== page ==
Next a similar hearing was held for the FLS land. Davis said FLS has also been negotiating in good faith but again the clock is ticking. This time there were no issues of a turnout but rather over the valuation of the land. Some of the property is in the FWA member Saucilito ID and some in a white area. Director Tom Barcellos asked about who owns the property and there is a holding company somehow involved but it is all hunky-dory. Porter said his family is going through negotiations with High Speed Rail and it’s been horrible. He wants to ensure that good faith negotiations continue with landowners here. Davis said that will happen. There are some issues that can only be decided in court but there have been no antagonistic actions between the parties. Davis said the landowners all understand the need for the repairs and are supportive of the project. Loeffler said in general the terms are generous and FWA wants to emerge from this with goodwill. Someone asked if the canal repairs will finish before HSR and that is pretty much assured. There was no one from FLS and the public portion was closed. Roll was called and once again the board unanimously adopted the resolution.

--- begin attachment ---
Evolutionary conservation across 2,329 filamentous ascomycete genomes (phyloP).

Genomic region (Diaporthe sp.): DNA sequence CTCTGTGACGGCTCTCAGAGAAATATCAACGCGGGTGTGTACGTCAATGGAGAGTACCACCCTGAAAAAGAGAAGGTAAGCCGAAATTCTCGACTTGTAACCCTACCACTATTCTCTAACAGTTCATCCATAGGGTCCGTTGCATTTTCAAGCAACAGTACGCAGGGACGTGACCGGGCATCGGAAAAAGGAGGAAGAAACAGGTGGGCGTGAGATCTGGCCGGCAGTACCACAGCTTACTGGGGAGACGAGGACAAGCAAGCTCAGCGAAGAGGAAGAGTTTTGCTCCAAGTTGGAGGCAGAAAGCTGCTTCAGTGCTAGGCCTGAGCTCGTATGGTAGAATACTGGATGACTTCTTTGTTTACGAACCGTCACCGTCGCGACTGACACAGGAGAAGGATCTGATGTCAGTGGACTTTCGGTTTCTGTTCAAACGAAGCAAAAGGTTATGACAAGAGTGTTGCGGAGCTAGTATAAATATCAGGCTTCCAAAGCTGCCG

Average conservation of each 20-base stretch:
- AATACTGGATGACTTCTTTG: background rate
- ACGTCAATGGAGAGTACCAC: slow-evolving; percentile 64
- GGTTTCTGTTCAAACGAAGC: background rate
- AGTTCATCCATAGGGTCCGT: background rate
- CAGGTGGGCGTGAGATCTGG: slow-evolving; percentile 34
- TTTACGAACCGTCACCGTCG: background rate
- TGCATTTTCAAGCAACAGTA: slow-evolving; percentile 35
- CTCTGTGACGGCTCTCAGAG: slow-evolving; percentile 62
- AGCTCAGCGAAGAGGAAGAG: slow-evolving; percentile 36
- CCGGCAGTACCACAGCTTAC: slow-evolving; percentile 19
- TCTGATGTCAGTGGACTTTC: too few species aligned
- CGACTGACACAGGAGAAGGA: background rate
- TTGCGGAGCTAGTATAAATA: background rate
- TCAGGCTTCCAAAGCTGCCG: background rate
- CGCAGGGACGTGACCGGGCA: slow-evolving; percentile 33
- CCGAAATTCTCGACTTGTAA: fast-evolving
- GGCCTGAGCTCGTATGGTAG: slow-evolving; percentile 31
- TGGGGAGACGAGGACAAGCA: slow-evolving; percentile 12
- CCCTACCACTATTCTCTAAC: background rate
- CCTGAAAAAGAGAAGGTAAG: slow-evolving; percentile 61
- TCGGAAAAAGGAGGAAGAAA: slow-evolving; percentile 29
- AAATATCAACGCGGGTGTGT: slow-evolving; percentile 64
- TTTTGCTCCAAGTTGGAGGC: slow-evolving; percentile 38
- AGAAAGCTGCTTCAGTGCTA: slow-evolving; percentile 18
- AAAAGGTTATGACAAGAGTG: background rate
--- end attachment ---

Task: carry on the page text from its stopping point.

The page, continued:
Action Items, items that require a board vote were next. FWA CEO Jason Phillips said new CFO Orvis Wilson will give an overview and not the two hour analysis of the 2022 Operations, Maintenance & Repair budget. Most of the time it’s an O&M budget but Friant must have added the R since they’re working on the canal. This presentation is to give the board enough of a familiarity with proposed budget to allow it to be released in draft form.
Wilson said while his contributions to the budget preparation is an annual matter, he said Davis is working on it year round. Ok. Wilson said there are cost increases in material. Everything from plywood to PVC pipes are more costly. The Airborne Snow Observatory cost is also included. There is a need to get some new motor-graders, whether by outright purchases or a lease program. Wilson said the reason to get the very expensive motor-graders in 2022 and 2023 is to avoid spending that money on a de-watering year. Every few years the canal is dewatered for maintenance and repairs.